The following is a pdf document with images of present and projected water stress (1 page). I can’t post this all here, it simply won’t fit.
There are a couple of things to keep in mind when looking at this. At first glance, it appears that the colors indicate less stress in 2025, however that is not true. The second map is how much worse water stress will be increased from the present stress levels, which is already bad for many parts of the United States.
High levels of water stress indicate that socioeconomic demand for freshwater approaches (or exceeds) the annual renewable supply.
For the United States and much of the crop producing regions of the world, water stress is already very bad (yellow, orange and red). It is also projected to significantly increase in severity and size (severely to extremely “more stressed”). Interestingly, mid-latitude locations are hardest hit.
It’s all inaccurate, because it is based upon the IPCC 4th Assessment Report (dated info). Water stress has already increased in some regions beyond this.
“For large countries (e.g. China, India, Russia, United States, etc.) aggregation of stress at the nation-state level would mask the risk of social disruption at local levels.“
What they’re telling us is the actual effects of water stress will be hidden in the images, but still there and still experienced, so large countries like the United States, China, Russia, Africa will still experience all kinds of social disruptions “at local levels” (regional and local effects from water stress).
So despite being dated information, it’s something that can be still used to project how blog readers might find their countries impacted. It reveals globally worsening conditions from an already bad situation for most of us.
Here’s what has been happening with insurance losses worldwide:
Source: Munich Re. (a) ‘Loss event’ refers to the risk that a single event, or series of events, leads to a significant deviation in actual claims from the total expected claims, usually over a short period of time (often 72 hours). (b) Earthquake, tsunami, volcanic activity. (c) Tropical storm, convective storm, local storm. (d) Flood, mass movement. (e) Extreme temperature, drought, forest fire.
Water (d, blue) shows extreme growth in insurance losses, as does storm activity (c, green).
Where you live and how “at risk” you are to water stress, excess water, too little water is clearly something to think about. We all are, actually, no matter where you live because water is essential for life and for food production. The above pdf link depicts future food shortages no doubt, the increasing water stress is right smack-dab where the world produces most of its food.
Los Angeles is reporting new records for daily rainfall (almost 4″ in a single day) in a region that is generally very dry, with associated damage, deaths and human suffering. Extreme weather is increasing, making planning for future human habitation problematic, but I can safely say this to help with anybody considering relocation – pick higher ground so that gravity works for you, not against you as these extreme water events accelerate.
I live on a small ridge, it would take a biblical flood to reach my house, but the roads would wash away, and quite a few people would lose their homes if we got 4″ of rain in one day.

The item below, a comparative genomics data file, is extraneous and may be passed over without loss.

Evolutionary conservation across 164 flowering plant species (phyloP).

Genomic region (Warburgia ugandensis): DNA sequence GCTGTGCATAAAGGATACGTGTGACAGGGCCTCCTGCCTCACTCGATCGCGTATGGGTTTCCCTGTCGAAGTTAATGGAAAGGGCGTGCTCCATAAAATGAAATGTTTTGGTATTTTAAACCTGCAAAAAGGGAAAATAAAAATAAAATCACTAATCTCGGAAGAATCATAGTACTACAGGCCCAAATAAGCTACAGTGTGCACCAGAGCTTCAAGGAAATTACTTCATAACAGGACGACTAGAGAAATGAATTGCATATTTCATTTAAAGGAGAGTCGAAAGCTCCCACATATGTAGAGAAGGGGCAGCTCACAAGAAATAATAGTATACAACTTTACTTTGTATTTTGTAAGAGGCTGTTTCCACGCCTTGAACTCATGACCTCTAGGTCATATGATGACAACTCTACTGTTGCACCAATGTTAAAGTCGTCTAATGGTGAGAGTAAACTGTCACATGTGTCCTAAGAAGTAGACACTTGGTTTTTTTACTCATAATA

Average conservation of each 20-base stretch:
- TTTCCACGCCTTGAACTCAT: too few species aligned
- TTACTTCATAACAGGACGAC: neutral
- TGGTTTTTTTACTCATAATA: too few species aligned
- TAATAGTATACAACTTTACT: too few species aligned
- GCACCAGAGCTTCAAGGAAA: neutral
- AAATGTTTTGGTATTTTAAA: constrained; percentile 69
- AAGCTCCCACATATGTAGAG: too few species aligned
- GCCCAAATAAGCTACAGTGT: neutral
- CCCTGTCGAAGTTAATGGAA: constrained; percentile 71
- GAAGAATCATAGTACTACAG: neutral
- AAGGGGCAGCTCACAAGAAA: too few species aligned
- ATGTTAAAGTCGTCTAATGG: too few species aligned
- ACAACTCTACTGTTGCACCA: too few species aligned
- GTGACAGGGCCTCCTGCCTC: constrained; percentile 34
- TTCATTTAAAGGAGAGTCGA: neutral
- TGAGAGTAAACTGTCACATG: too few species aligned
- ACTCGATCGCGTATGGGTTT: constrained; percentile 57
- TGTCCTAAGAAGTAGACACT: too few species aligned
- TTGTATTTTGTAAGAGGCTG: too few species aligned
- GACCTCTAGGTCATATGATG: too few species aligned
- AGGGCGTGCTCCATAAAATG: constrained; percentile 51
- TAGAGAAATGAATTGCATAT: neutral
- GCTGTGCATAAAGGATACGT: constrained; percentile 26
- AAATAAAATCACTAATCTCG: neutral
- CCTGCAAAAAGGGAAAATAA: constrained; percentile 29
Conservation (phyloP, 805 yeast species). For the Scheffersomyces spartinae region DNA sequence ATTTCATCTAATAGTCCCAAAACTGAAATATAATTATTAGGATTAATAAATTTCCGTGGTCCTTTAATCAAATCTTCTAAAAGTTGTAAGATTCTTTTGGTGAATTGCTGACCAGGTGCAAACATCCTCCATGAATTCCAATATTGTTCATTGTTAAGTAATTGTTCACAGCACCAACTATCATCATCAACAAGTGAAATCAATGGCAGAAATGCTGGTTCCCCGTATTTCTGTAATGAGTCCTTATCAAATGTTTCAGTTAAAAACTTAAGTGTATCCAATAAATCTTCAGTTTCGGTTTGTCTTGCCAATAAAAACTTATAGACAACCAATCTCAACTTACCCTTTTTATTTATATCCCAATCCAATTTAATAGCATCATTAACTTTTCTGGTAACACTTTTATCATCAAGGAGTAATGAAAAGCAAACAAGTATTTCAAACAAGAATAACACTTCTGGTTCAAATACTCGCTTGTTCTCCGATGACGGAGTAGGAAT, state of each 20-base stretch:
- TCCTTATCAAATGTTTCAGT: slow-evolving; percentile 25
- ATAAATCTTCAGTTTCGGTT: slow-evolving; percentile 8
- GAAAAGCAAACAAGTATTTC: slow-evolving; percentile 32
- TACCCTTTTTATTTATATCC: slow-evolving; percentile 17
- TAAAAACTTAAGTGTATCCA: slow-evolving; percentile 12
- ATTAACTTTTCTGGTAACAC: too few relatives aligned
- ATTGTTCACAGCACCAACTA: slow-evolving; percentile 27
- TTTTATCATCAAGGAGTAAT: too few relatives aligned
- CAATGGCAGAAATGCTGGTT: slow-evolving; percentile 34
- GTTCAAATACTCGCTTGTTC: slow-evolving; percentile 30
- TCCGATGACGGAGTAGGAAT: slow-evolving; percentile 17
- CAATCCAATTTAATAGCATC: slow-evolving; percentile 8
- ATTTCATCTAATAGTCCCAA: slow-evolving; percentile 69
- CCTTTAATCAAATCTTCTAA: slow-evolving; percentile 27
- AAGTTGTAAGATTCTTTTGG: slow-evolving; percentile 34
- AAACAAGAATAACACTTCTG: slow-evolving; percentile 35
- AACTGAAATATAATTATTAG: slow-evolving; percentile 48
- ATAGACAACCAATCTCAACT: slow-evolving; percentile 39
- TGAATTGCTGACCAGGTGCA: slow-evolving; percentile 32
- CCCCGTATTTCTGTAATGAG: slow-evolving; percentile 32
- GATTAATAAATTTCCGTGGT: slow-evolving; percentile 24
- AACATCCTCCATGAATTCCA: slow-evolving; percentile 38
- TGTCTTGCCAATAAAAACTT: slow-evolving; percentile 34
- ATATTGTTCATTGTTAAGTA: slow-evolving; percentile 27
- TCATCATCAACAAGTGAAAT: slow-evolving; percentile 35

I know it’s coming.
Update – from https://phys.org/news/2017-01-professors-issue-climate-trump-administration.html
“Also, among the countries most affected by this is the USA and the continent most affected is Asia, where many US multinationals have manufacturing. This makes climate change a huge US issue, especially economically.
My analysis of the impact of disasters can be summarised as the following:
- Analysing the period 1965-2015, nearly all of the cumulative property damage and the most number of people affected by natural disasters were caused by floods, droughts, storms and earthquakes. Of these, the first three (and some other disaster types such as extreme heat) are climate-related.
- If we look at the cumulative property damage for more recent years, 2000-2015, the country with the highest damage is the USA. While China, India and Bangladesh lead in the cumulative total of people affected by natural disasters, the USA is close behind these ‘leaders’. Furthermore, while Asia as a continent, is far ahead of other continents when it comes to the total number of people affected (2000-2015), North America is not far behind in property damage and will likely exceed other continents in the years to come based on trends.
- The trend of property damage (1965-2015) due to climate-related natural disasters, such as floods and storms, shows growth of about $25 billion per decade. In comparison, for non-climate-related disasters such as earthquakes, the figure is less than $10 billion per decade. The contrast is sharper for the total number of people affected globally: the growth is about 40 million more people per decade due to climate-related disasters compared to a negligible increase in the number of people affected by non-climate-related disasters. The trends are more pronounced for Asia and North America – the former for the number of people affected and the latter for property damage, so North America stands to be the ‘leader’ in property damage due to climate-related disasters in the coming years.
This analysis only ‘correlates’ the impact of climate-related disasters as well as non-climate ones but in recently published research, I have provided empirical evidence that disasters and the economy are related in a vicious cycle.
So if disasters are primarily becoming climate-related, the incoming US administration should take heed that the economy, especially that of the US will suffer greatly if climate change is not reversed or at least slowed.”